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Joomla and the GPL

There have been big changes in the Joomla extensions directory in recents months: since July this year the directory has only included extensions that are licensed under the General Public License (GPL), the same license that Joomla itself is licensed under.

So commercial developers of Joomla extensions have been faced with a choice: either convert to the GPL, or try to go it alone without being listed in the directory.

We decided to convert to the GPL: our software has always been open-source, and the license that we used in the past was similar to the GPL in most respects, so the practical changes required were not too great. In the end the decision was pragmatic: in a survey we found that about three quarters of our site users arrived through the JED, and we felt that we would be unlikely to survive as a business without being listed there.

However we are not happy about being forced into this decision. It is my belief that, as a software author, it should be up to me how I decide to license my own work.

Whether we will be able to survive as a business under the GPL is open to question. The JED have introduced policies to protect software authors from those who would abuse the GPL and try to pass the work of other people as their own. Extensions that are actually minor changes to the code of an existing extension will not be listed. However, will Joomla also ban advertising on their site for such extensions? I suspect not. The fact that they are not listing such extensions in the JED is a tacit admission that there is a problem with the GPL in protecting the surely legitimate rights of software authors.

Not surprisingly there has been a good deal of debate over this issue. One of the more unpleasant aspects of the debate has been the clearly expressed attitude of some people that commercial developers who release Joomla extensions that are not open source and not GPL are exploiting Joomla rather than contributing to it. This is nonsense. Anyone who writes a good Joomla extension that fulfils a demand is contributing to it. The fact that there are a fair number of such commercial extensions is evidence that users want them, and they are fulfilling a demand that purely open-source, non-commercial extensions cannot meet.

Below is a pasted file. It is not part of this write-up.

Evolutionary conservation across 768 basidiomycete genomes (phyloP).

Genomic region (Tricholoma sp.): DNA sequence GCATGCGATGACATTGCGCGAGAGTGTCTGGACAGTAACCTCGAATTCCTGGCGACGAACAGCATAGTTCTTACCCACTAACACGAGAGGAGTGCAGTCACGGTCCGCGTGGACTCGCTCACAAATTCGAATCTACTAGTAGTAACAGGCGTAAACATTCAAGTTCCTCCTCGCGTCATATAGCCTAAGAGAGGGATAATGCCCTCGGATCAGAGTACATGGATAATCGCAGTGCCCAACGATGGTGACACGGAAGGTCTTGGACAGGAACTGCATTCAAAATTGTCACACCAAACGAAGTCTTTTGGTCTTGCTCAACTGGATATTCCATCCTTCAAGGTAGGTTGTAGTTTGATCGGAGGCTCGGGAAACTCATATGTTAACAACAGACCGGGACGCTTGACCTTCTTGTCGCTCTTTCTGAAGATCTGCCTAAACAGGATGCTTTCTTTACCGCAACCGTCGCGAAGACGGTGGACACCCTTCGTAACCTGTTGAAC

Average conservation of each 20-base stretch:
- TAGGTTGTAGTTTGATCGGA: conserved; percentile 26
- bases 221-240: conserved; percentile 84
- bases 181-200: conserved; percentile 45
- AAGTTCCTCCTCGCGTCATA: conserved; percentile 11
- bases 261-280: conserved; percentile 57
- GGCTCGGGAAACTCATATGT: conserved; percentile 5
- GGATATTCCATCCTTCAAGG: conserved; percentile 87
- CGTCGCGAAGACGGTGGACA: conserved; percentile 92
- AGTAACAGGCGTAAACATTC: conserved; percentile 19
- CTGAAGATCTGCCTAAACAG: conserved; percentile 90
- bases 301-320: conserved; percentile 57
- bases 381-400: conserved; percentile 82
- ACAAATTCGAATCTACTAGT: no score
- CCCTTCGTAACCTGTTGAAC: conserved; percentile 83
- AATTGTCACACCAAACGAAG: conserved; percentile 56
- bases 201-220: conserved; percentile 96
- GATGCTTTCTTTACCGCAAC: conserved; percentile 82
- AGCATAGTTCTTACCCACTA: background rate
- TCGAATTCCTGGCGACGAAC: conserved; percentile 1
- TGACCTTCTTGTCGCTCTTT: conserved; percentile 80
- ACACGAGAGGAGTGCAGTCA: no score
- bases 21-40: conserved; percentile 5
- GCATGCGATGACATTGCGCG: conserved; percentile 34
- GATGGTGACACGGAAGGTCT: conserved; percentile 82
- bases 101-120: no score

Joomla's great strength has been the huge range of extensions available. This is due to the fact that it is an excellant framework for developing website applications. However it is certainly not the only one. Before I became a Joomla developer I spent a good deal of time looking into content management systems (and even wrote one of my own). I concluded eventually that Joomla was the best system of content management going, and decided to work with it. I think that there is a real danger now that, as soon as a convincing alternative system comes along, many developers will desert Joomla, which will be everyone's loss.

Having started to sound off about this I find that I have a good deal more to say on it, so I will return to this issue in the future.